The complete sense of belonging that clubs generate in Argentina is something that is difficult to explain outside of the country. A family that comes to a rugby club is unlikely to leave and even if they cannot physically be present, the club will accompany them, in their hearts, wherever they go.

The case of Pablo Bouza, the new coach of the Spanish men's national team, is just one of many Argentines who, having given everything for their clubs, have opportunities away further afield but who, nevertheless, never forget their origins.

In Bouza's case, the club is Duendes, in the city of Rosario where he was born. His father Mario was one of the first Pumas from that city 300 kilometres from Buenos Aires, and his older brother Leandro joined the national team four years before Pablo. Children and grandchildren play for the club they love.

“There is a lot of passion in Duendes, a lot of fanaticism that is passed down from family to family,” explains Bouza.

A similar case to that of the Bouzas is that of the Imhoffs – José Luis became a Puma in 1965 and then coached the national team, his son Juan played his third Rugby World Cup in France last month, while another of his sons, Pedro, also played for Argentina.

“Duendes is one of the best clubs in the country; I don’t know if it is in results or statistics, but because of how we live rugby it certainly is,” Bouza said.

That passion has generated 27 internationals in its almost 70 years of existence and coaches of the calibre of Imhoff, his brother Tato as well as Juan Benzi and Raúl “Aspirina” Pérez and current Los Pumas assistant coaches, Andrés Bordoy and Bouza himself.

Building up experience

With 37 tests under his belt as a second and back-row, and having also played for Harlequins and Leeds, Bouza always had a knack for being a coach, and between 2013 and 2018 he was assistant coach of Los Pumas – first with Daniel Hourcade and then with his former team-mate Mario Ledesma.

Upon leaving the national team, starting in 2019 he began working as a High Performance advisor together with Hourcade, both for Sudamérica Rugby and World Rugby.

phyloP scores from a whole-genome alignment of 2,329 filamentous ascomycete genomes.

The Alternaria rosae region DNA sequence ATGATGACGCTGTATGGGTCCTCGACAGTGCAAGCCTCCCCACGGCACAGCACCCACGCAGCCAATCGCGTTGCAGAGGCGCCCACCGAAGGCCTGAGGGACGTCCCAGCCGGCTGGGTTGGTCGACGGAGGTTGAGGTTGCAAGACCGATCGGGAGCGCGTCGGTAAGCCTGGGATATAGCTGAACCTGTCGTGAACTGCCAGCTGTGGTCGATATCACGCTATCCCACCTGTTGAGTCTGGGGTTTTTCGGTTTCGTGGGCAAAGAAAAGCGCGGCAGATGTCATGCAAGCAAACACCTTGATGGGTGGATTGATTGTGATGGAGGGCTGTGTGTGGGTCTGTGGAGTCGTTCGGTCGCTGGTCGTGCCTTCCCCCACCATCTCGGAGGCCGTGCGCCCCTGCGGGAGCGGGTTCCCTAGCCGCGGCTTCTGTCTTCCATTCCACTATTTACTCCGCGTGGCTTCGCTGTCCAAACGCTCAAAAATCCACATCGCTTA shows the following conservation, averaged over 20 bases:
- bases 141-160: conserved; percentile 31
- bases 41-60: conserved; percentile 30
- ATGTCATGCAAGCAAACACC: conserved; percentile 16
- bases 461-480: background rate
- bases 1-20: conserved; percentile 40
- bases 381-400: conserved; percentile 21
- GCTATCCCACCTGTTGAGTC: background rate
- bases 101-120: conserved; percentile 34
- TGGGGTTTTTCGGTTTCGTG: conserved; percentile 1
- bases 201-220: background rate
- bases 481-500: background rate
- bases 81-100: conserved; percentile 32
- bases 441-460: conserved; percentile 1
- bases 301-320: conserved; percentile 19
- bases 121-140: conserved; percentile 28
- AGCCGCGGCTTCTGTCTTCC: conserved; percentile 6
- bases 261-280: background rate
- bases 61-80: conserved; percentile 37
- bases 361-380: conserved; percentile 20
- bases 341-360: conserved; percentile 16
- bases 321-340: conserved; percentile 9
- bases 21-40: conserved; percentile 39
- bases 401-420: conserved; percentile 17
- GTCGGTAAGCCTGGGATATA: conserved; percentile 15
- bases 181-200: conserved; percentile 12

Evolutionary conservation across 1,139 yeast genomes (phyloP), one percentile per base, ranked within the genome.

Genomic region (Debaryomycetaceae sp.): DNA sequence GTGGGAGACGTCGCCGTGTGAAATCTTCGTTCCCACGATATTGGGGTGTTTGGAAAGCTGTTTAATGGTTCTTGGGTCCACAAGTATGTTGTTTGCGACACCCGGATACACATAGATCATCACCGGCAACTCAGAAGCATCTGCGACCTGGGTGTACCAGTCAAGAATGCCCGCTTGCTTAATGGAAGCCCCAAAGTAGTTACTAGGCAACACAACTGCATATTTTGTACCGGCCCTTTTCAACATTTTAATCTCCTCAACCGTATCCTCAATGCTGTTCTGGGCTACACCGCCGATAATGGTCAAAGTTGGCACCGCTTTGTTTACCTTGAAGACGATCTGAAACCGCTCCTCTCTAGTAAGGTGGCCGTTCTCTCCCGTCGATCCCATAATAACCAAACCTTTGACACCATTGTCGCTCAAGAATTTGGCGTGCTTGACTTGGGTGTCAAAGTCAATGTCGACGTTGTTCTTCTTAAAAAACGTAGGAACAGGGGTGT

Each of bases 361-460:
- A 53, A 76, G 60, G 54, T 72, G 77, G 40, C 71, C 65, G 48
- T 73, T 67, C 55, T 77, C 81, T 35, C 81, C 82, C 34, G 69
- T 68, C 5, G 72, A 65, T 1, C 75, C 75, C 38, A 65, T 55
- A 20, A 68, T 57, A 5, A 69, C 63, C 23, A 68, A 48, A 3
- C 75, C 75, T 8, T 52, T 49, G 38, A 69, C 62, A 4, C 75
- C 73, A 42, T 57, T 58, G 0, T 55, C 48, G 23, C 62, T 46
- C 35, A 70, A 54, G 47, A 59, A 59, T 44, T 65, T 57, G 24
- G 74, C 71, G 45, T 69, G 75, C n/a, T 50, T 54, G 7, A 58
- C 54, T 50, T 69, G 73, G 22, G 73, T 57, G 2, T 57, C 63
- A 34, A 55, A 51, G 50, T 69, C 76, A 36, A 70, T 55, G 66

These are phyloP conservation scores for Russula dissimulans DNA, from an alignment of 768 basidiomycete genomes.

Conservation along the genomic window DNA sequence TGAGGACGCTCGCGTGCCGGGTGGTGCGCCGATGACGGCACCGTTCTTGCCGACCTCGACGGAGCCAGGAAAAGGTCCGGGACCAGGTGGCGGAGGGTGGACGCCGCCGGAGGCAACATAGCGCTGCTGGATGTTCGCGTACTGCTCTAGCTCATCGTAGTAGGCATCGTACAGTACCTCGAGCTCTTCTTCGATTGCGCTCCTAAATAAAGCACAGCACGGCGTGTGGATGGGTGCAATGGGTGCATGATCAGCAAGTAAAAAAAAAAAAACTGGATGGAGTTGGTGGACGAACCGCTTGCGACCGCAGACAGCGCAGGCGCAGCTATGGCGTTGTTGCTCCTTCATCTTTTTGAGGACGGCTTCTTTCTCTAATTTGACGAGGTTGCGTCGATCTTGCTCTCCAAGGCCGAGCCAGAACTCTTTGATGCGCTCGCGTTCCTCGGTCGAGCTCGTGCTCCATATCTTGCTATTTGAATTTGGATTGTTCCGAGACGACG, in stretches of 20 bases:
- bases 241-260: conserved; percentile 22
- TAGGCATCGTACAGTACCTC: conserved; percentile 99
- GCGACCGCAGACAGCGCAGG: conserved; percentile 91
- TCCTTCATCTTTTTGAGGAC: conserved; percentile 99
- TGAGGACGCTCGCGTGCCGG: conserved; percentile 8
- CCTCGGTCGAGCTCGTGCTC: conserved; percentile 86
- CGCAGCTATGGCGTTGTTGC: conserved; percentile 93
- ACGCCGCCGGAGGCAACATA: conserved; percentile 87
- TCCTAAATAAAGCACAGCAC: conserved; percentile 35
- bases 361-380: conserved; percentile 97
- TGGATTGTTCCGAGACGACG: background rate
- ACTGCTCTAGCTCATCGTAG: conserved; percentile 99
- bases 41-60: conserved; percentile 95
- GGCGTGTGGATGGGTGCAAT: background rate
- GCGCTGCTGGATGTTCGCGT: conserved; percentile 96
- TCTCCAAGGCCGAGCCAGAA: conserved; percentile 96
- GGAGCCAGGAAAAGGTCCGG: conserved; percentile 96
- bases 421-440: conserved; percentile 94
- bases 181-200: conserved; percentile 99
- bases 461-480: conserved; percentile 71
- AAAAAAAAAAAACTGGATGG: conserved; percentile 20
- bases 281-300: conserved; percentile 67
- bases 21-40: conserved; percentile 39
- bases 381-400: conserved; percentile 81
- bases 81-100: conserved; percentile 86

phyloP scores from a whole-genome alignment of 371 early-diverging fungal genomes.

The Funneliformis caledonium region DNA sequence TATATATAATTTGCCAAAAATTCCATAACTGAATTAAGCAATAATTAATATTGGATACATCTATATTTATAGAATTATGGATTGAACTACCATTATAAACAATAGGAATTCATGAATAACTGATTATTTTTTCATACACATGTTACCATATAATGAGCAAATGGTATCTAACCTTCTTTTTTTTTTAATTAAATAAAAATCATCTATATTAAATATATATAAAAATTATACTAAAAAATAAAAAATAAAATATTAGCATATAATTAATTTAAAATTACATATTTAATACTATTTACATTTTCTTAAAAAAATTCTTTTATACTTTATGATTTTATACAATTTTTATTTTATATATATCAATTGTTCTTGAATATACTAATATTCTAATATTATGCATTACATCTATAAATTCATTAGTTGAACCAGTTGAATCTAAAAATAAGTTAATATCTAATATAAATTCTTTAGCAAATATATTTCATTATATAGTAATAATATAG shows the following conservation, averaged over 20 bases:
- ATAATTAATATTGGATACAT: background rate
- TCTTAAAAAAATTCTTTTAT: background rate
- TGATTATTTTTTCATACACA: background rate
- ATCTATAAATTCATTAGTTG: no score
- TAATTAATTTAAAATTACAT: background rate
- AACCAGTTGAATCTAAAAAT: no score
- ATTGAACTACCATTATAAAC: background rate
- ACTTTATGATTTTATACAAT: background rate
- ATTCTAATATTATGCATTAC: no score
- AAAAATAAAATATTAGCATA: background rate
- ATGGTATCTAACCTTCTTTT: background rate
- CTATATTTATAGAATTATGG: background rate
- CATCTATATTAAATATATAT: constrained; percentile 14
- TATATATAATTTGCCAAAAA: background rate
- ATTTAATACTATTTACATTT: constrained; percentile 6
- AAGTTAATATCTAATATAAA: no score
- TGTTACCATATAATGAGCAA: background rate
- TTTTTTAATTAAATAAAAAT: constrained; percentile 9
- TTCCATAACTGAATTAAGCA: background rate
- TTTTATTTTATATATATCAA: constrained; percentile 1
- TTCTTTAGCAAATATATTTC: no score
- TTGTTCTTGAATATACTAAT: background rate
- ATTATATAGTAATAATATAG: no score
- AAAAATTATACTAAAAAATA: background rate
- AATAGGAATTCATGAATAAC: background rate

After collaborating with Uruguay on their road to Rugby World Cup 2019, he was coach of Peñarol Rugby in the Superliga Americana de Rugby, which became Súper Rugby América. On his watch, the Uruguayan franchise was two-time champion in 2022 and 2023.

“In Uruguay I had my best three years as a coach; had the best time and trained my best,” he says proud of his accomplishments. This year he was on the Los Teros staff for France 2023.

“I am grateful that after my departure from the Argentine Rugby Union I started working with them,” he added.

The 630km between Rosario and Montevideo saw him come and go many times, spending about 220 days a year in Uruguay.

“The problem was customs, which could sometimes slow you down for many hours,” he recalls of his constant travels home. “We would play on Friday night, sleep for a while, leave at two in the morning to be at my house on Saturday and Sunday. I spent less than a day travelling.” This effort was always appreciated by his wife, son and twin daughters.

Seeing his new team play

At first, the family will not settle in Spain, Pablo's new destination, as he takes charge of Los Leones, whom he saw play in the recent La Vila International Rugby Cup in Villajoyosa.

The Real Federación Española de Rugby spoke to Bouza prior to the start of Rugby World Cup, “but we agreed to talk afterwards since my focus was there”.

Uruguay would go on to be competitive in almost every department and secure a win against Namibia.

“I signed with Spain after the World Cup," he confirmed. “I went to see the players, the staff, to meet with them. I didn't know much so it was important to have been there with them.”

He witnessed the Rugby Europe Super Cup match between Iberians and Black Lion and also the tests against USA and Canada.

“I found a team that likes to attack a lot.”

Already written on his agenda is the trip to the Netherlands for the first round of the Rugby Europe Championship 2024, on 3 February, the home game against Germany and the always difficult trip to Tbilisi to play Georgia in the ensuing two weekends.

It is all preparation towards Spain's goal of qualifying for their first Rugby World Cup since 1999. 

“The main goal is to qualify for Australia 2027. We will begin to prepare now because qualification begins in 2025,” Bouza said.

“We must continue doing what was going well; what wasn’t working we must improve and change.

“We don’t have time to think about what happened in the last cycle and the classification, we must just learn and move on as there is little time to be ready.”